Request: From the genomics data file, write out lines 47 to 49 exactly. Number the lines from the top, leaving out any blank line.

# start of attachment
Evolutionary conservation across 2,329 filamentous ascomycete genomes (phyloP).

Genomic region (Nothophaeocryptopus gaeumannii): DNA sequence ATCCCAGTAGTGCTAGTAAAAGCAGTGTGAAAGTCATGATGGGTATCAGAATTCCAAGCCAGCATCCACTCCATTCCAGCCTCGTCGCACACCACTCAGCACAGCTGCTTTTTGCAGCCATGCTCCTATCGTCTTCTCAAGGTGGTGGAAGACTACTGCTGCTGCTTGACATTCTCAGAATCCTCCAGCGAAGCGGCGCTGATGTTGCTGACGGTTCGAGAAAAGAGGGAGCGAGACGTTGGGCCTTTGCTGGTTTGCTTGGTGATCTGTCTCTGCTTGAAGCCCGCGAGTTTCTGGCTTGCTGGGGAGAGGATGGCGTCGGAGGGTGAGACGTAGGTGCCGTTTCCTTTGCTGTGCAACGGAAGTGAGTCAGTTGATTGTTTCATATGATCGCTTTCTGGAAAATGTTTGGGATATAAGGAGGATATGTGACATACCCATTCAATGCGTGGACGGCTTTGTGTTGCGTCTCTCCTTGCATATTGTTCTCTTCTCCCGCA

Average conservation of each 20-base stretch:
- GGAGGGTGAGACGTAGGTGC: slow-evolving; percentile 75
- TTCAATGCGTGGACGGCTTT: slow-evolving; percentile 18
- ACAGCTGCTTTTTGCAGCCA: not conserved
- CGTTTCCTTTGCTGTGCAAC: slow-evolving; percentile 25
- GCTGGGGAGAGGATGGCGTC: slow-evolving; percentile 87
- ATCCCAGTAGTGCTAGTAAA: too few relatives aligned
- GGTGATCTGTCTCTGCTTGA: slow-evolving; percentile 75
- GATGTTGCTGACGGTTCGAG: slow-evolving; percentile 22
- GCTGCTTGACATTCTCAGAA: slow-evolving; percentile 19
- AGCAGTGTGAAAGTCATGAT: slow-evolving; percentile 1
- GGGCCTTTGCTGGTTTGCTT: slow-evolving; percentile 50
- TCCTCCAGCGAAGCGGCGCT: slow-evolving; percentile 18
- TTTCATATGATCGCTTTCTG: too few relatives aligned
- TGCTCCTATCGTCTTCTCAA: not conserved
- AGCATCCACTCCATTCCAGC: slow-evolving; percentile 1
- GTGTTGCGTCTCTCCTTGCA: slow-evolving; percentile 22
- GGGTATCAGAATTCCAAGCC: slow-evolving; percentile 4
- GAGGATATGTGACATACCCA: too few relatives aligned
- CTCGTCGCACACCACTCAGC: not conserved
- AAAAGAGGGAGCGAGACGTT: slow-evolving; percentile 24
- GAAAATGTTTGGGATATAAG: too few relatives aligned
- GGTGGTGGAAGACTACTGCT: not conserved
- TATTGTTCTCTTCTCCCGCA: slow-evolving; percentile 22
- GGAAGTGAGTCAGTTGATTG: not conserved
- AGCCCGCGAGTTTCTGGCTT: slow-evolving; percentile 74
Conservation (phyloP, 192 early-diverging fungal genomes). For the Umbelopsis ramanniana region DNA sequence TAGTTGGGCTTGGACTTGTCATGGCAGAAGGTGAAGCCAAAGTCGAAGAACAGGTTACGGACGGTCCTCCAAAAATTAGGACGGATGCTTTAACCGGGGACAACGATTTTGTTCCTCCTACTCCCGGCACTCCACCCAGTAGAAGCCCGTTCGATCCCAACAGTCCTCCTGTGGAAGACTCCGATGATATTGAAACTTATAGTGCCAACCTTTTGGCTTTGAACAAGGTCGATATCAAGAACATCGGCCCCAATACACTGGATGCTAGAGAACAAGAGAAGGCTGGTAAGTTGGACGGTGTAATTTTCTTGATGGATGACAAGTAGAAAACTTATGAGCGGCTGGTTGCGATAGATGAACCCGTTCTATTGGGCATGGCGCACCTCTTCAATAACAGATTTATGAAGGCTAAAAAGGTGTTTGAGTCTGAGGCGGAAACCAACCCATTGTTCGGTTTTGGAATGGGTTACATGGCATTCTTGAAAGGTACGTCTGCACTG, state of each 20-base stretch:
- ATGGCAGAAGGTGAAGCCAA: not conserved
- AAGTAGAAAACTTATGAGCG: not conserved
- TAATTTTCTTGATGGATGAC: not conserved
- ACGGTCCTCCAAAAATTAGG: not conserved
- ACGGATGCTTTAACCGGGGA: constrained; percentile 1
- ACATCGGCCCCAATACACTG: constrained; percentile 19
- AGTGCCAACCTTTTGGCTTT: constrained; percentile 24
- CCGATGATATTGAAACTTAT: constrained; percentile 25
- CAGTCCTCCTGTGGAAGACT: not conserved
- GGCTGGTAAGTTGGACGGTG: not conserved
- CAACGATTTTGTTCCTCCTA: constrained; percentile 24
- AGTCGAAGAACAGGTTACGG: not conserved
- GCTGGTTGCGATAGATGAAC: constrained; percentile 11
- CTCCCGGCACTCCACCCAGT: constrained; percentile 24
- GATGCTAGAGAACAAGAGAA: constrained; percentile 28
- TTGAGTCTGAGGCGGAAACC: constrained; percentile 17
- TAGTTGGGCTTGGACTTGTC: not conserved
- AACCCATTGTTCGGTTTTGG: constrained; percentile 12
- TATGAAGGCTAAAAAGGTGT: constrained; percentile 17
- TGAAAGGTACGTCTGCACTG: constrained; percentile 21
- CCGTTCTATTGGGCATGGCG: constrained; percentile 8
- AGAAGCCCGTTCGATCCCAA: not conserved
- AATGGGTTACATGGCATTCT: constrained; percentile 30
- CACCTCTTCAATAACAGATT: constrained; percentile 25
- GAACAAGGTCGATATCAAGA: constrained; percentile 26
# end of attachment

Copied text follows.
- AACCCATTGTTCGGTTTTGG: constrained; percentile 12
- TATGAAGGCTAAAAAGGTGT: constrained; percentile 17
- TGAAAGGTACGTCTGCACTG: constrained; percentile 21